Light ninting and Vogue aren’t two words that you usually associate with one another. But for the May 2015 cover of British Vogue, photographer Paolo Roversi photographed Game of Thrones actress Emilia Clarke using an interesting light painting technique.[Read More…]
Models, Photographers, MUA’s – The computer is out to get your jobs!
In recent years, we’ve seen how photography is being taken out of catalogs. IKEA was one of the first to embrace 3D rendering, with about 75% of its catalog being computer generated. Now it seems that fashion photography is following the same footprints.
Looklet is a company that does to fashion catalogs what IKEA did to furniture catalogs. Almost.
The video description explains how a fashion house can focus on shooting clothes while Looklet will superimpose them on models (of your choice), provide backdrops and create a finished image.
After his younger brother Romeo participated in a Christmas ad for Burberry, a British luxury fashion house, 16-year-old Brooklyn Beckham was chosen to photograph the company’s latest fragrance campaign.
Claiming that he was chosen due to his parents, David and Victoria Beckham, and his many Instagram followers, professional photographers are complaining about nepotism and the “devaluation of photography”.
Was this a smart marketing strategy or a slap in the face of professional photographers?
Cosmopolitan covers started out with women dressed conservatively. Then they started showing some skin. Then more skin. Finally, they started posing in sexy positions.
As women have earned more rights throughout the years, they’ve also earned the right to wear whatever they damn well please. Or maybe that just sells more magazines?
For no particular reason red was never my first choice when it came to planning the colour pallette of a photo shoot, so a while back I decided that at some point I would throw myself wholly at it and try and create some beautiful high impact images. Like with all my ideas it had taken root and I knew that given time it would grow into a concept that would eventually be realised…
Then a few months ago I was given the opportunity to shoot in an aircraft hangar at my local airport, now being granted access to such an incredible location I knew I wanted to plan and shoot an editorial that had a very rich, elegant almost regal feel to it whilst having this emphasis on the colour red. After weeks of planning looks and working with the stylist and various designers, the morning of the shoot we faced a massive problem. The problem wasn’t the freezing temperatures or the snow flurries but that fact that we now only had two hours to shoot as opposed to having the entire day as planned! As a result not only did we have to cut our shoot time but we had to accept that we may not have time to shoot all eight of the planned looks.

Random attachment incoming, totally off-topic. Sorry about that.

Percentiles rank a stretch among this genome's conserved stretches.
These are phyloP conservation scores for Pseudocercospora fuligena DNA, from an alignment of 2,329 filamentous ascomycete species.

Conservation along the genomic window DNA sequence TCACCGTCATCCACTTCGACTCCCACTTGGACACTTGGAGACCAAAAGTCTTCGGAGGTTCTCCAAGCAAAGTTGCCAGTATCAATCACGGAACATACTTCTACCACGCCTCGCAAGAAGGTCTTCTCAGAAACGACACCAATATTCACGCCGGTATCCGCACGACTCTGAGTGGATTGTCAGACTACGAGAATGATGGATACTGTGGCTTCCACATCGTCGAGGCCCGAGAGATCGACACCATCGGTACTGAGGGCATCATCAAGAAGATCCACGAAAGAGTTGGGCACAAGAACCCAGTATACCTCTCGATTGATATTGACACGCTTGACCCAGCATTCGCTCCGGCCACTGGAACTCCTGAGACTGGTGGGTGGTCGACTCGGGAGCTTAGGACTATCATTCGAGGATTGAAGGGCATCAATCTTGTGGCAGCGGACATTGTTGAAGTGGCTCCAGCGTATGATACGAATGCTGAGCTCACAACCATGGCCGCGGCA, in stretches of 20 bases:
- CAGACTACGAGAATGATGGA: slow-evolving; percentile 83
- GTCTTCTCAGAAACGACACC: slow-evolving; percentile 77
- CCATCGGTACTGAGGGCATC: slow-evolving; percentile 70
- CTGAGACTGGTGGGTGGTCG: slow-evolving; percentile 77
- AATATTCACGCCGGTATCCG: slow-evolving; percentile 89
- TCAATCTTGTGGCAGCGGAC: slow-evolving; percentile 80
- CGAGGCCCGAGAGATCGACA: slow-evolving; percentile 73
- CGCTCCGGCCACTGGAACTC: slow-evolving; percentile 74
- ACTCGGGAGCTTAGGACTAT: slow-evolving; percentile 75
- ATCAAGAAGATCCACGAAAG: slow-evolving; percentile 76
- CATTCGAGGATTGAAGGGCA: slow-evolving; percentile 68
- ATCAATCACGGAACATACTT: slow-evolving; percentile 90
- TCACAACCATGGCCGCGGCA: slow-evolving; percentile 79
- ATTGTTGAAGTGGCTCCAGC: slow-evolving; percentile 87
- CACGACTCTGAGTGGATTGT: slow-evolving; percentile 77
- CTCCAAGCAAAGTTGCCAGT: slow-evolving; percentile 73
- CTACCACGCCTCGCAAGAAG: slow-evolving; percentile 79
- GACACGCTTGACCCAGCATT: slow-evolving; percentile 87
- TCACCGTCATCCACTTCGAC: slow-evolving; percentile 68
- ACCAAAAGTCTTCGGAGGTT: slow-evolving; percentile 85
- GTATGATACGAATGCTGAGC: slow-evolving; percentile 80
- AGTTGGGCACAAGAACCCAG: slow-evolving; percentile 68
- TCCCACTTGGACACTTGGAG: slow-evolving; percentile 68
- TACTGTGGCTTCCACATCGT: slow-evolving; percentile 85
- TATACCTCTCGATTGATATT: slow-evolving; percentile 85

Most folks will be fairly familiar with the Beauty Dish and its usefulness in both fashion and general portraiture. In this tutorial I would like to share with you just how versatile I think the humble Beauty Dish can be and show you just how many lighting patterns you can create with my personal favourite light modifier.
First of all, I should describe exactly what a Beauty Dish is for those perhaps unfamiliar with the modifier. Beauty dishes are essentially large metal bowls, which typically are available in a variety of sizes such as 16″, 22″ or 27″ in diameter. They can be used with both studio strobe and speedlights with the correct speedring fittings.
Inside the dish is an internal reflector. This is a disc of metal, spaced a few inches in from the strobe. This deflects the light from the strobe and pushes the light towards the outside of the dish, ensuring that the only light hitting the subject has been reflected. This creates a very smooth, even and flattering light though this can also depend on the interior of the reflector. Beauty Dishes typically have silver or white interiors. Silver interiors are very specular and produce harder more contrasty light, whereas white interiors are softer and more even as the light inside gets more scattered before leaving the dish, reducing the specular reflections.
Have you ever wondered how us, regular people would look in a High End fashion shoot or on the cover of Vogue? French stylist Nathalie Croquet and photographer Daniel Schweizer collaborated on SPOOF, a project to answer just this question.
Nathalie aims to poke some holes at our modern trained brains who look at fashion and advertising imagery as an aspiration of perfection. She posed in front of a camera styled and set up exactly as the models we are all used to see on magazines.
Interested in photographing fashion and models? You may want to take a moment to watch the entertaining clip below. In the video, filmmaker, Yolanda Dominguez, sits down with a group of 8 year old children and shows them various photographs from recent fashion campaigns. As they describe their initial reactions to the images, you can’t help but laugh (mostly because they’re right). “There’s a girl taking a sh*t,” exclaims one of the children. “It is like she is poor…” and, “she needs a first aid kit to get healed,” are other examples. [Read More…]
Ever wonder what kind of thoughts are running through model’s heads as they’re sitting through hair and makeup or on set trying to make sexy, sultry faces while having wind blown into their face? According to Amy Schumer, it may not be as exciting as we like to think it is. Just take a moment to watch this hilarious behind the scenes footage of the comediennes recent Glamour Magazine photoshoot.
Schumer personally narrates the entire clip, giving viewers a laugh as she invites us into the mind of a model at work. Between sarcastic jabs at the over zealous wind machine operator and giving herself whimsical little pep talks, her unfiltered opinion of the experience had us bursting at the seams with laughter.[Read More…]